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dir="ltr" style="line-height: 1.38; margin-top: 0pt; margin-bottom: 0pt;">After two days of political rallies, state lawmakers from opposite sides of the aisle were either basking in the glow of legislative victories or looking to battle a proposed income tax hike and looming policy ideas.
On Wednesday during Governor’s Day at the Illinois State Fair, state Rep. Monica Bristow, D-Alton, talked about the major legislative accomplishments the Democratic majority achieved.
“It was a record, a record year in Springfield and I was just talking with somebody else like ‘what else is there to accomplish?’ ” Bristow said. “I’m sure that we’ll come up with things to make the state better, but right now, I’m just proud of what we got accomplished.”
Bristow praised the budget and the $45 billion statewide infrastructure plan funded with tax and fee increases.
The budget and capital bill were passed with Democratic and Republican votes, despite Democrats having the majority in each legislative chamber and Democrat Gov. J.B. Pritzker in the governor's mansion.
Democratic majorities were also able to secure minimum wage increases, recreational cannabis for adults, abortion rights, prohibitions on local law enforcement cooperating with federal immigration officials, tuition assistance for undocumented residents and other laws many Republicans opposed.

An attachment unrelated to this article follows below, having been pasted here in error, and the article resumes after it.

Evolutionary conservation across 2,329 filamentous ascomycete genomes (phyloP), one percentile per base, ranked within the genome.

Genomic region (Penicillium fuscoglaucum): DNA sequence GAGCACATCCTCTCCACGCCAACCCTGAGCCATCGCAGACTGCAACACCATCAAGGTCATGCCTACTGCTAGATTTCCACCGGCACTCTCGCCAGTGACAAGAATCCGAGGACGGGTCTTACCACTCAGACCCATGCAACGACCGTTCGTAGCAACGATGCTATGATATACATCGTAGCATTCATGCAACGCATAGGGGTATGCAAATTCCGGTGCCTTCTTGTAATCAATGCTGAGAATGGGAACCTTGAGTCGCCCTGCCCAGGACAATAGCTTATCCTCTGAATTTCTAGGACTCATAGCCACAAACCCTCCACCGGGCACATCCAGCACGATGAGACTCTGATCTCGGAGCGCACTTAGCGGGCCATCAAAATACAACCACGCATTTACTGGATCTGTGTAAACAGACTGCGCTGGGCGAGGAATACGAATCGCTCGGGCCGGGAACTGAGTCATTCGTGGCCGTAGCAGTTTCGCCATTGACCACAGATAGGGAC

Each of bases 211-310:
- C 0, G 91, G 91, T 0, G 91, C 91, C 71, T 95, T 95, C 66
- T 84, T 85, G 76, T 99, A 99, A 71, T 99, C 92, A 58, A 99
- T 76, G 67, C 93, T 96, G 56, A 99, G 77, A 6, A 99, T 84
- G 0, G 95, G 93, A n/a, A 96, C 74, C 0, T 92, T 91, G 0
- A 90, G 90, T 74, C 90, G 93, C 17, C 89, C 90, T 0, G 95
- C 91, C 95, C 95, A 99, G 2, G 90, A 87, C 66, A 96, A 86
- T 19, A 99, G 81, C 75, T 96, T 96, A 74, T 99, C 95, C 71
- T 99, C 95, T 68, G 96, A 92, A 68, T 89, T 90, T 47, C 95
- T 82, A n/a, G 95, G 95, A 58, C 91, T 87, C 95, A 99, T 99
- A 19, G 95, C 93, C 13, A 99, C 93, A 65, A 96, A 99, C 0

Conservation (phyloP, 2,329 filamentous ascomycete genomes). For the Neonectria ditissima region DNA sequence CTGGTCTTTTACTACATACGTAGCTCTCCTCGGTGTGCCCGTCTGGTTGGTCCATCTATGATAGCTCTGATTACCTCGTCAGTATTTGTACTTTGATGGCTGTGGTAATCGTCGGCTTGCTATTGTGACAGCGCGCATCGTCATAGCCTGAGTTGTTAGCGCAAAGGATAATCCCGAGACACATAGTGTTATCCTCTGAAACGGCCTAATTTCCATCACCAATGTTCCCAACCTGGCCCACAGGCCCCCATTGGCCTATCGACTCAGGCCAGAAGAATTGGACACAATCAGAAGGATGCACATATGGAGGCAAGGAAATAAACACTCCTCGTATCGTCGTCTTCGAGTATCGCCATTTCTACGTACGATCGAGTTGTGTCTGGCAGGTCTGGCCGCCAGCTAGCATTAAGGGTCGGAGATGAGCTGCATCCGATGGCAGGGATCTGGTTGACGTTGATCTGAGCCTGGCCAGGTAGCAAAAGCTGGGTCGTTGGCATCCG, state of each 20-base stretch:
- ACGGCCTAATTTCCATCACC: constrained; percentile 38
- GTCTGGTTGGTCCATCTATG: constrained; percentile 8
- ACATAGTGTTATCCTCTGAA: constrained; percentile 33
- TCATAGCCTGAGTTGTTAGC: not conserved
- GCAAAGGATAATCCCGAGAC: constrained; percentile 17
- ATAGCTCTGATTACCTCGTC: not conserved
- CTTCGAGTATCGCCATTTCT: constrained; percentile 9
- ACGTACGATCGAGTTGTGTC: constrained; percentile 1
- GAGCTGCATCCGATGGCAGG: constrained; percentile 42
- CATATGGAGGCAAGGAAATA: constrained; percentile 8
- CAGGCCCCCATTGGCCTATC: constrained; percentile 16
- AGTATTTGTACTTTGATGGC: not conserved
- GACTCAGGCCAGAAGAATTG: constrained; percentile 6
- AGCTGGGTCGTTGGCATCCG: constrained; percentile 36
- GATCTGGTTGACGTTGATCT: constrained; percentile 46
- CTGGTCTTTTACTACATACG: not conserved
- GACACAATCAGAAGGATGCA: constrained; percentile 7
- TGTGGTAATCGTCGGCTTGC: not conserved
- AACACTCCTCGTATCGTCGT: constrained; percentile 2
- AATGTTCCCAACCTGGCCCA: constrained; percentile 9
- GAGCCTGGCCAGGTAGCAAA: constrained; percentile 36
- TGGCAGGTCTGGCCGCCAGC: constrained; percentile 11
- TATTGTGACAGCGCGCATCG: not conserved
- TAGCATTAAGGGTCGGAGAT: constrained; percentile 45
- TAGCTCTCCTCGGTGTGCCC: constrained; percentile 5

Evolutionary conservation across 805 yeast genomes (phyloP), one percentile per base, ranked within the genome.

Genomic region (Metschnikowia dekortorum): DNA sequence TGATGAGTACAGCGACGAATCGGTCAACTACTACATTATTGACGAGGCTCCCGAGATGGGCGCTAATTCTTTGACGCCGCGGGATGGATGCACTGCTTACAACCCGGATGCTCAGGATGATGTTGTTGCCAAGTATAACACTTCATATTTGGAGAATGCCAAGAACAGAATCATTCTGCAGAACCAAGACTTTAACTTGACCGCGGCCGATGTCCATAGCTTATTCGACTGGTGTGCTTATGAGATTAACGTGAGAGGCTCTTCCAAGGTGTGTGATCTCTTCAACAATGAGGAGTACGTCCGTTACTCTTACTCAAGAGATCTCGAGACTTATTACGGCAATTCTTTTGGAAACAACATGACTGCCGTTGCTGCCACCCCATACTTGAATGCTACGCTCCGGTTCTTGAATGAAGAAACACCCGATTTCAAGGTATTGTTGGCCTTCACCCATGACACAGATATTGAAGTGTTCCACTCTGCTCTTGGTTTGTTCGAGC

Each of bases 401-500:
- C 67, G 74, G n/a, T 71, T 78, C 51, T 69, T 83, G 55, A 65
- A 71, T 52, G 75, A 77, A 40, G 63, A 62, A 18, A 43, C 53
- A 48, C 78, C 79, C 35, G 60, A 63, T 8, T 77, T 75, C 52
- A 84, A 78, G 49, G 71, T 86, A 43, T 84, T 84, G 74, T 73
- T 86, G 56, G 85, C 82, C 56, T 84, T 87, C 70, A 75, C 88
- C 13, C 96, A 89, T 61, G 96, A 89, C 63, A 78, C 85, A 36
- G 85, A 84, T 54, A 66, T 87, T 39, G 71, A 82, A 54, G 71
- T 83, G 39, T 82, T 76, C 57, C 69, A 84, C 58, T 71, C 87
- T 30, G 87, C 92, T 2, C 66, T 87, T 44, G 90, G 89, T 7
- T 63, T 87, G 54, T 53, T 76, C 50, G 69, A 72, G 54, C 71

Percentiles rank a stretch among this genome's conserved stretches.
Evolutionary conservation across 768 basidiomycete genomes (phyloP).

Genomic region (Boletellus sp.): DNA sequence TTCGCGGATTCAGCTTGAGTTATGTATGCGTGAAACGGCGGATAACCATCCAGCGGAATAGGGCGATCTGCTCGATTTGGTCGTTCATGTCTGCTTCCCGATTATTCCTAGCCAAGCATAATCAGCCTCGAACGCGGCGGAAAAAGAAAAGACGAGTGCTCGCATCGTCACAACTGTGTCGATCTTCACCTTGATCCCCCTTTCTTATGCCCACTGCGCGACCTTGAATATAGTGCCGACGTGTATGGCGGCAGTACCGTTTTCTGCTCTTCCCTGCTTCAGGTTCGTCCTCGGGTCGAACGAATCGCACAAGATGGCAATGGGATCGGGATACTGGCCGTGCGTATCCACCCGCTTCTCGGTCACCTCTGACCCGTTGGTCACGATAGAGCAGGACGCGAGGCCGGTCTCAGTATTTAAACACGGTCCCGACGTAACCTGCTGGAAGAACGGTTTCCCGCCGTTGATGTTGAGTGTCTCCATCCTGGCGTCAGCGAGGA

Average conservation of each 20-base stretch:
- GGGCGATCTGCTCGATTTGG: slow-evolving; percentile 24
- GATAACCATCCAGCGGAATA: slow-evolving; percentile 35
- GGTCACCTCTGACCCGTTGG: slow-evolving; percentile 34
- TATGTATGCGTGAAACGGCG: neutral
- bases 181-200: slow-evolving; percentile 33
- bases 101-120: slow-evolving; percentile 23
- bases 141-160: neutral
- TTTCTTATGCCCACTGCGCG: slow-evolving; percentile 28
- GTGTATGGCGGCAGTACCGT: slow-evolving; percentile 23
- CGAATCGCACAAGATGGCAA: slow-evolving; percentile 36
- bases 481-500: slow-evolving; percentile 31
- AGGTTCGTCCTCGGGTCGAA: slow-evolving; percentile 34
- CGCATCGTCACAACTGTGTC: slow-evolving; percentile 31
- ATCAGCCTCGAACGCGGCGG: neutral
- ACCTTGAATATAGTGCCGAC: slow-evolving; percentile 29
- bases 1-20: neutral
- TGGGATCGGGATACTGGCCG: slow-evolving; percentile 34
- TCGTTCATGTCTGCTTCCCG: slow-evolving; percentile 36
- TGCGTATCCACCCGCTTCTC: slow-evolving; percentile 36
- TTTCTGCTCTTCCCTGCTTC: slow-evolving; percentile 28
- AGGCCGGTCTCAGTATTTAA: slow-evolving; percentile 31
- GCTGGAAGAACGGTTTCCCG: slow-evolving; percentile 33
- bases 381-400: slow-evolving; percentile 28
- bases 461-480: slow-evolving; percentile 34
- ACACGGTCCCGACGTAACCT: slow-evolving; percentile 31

Thursday during Republican Day, state Rep. Blaine Wilhour, R-Beecher City, said his focus won’t just be on vetting legislation from the majority party, but on defeating a proposed constitutional amendment Democrats put on the November 2020 ballot.
“Giving [House Speaker] Mike Madigan and [Gov.] J.B. Pritzker and the Democrat majorities the ability to arbitrarily raise taxes on anybody at any level is not a good idea,” Wihour said.
Wilhour noted the importance of the high threshold the amendment must get from voters.
State Sen. Melinda Bush, D-Grayslake, said Wednesday at the fair that despite Democratic victories, there’s a lot of issues lawmakers have yet to tackle.
“Look, there’s a lot of work that still needs to be done, but I feel like we’re getting Illinois on the right track,” Bush said. “I’m just excited to be a part of it and we’re just going to keep working.”
One area Bush hopes to focus on will be to give the Legislative Inspector General more independence to investigate accusations of wrongdoing by lawmakers.
Right now, before any complaint filed to the LIG against a state lawmakers can be investigated the inspector must get permission from a panel of lawmakers. Lawmakers did give the Legislative Inspector General autonomy to investigate sexual harassment allegations, but any other claims must still go through the Legislative Ethics Commission.
State Rep. Mike Murphy, R-Springfield, said Thursday at Republican Day on the fairgrounds that he wants to pass legislation to change the minimum wage increase that starts next year to consider rural versus urban regions.
“We’ve been talking to some people in the ag industry and it’s a big issue for them,” Murphy said. “I’ve talked to the [school] superintendents, it’s a big issue for them for down state. So it’s a big issue. I’m not overly optimistic, but we need to readdress that.”
The state minimum wage increase to $15 an hour over several years was a major campaign pledge Gov. J.B. Pritzker made. Lawmakers passed the measure and it was signed into law in February. Pritzker took office in January. The law increases the minimum wage from $8.25 to $9.25 beginning Jan. 1, with increases every year until 2025 when it reaches $15 an hour.
Lawmakers are back in Springfield for the fall session in October.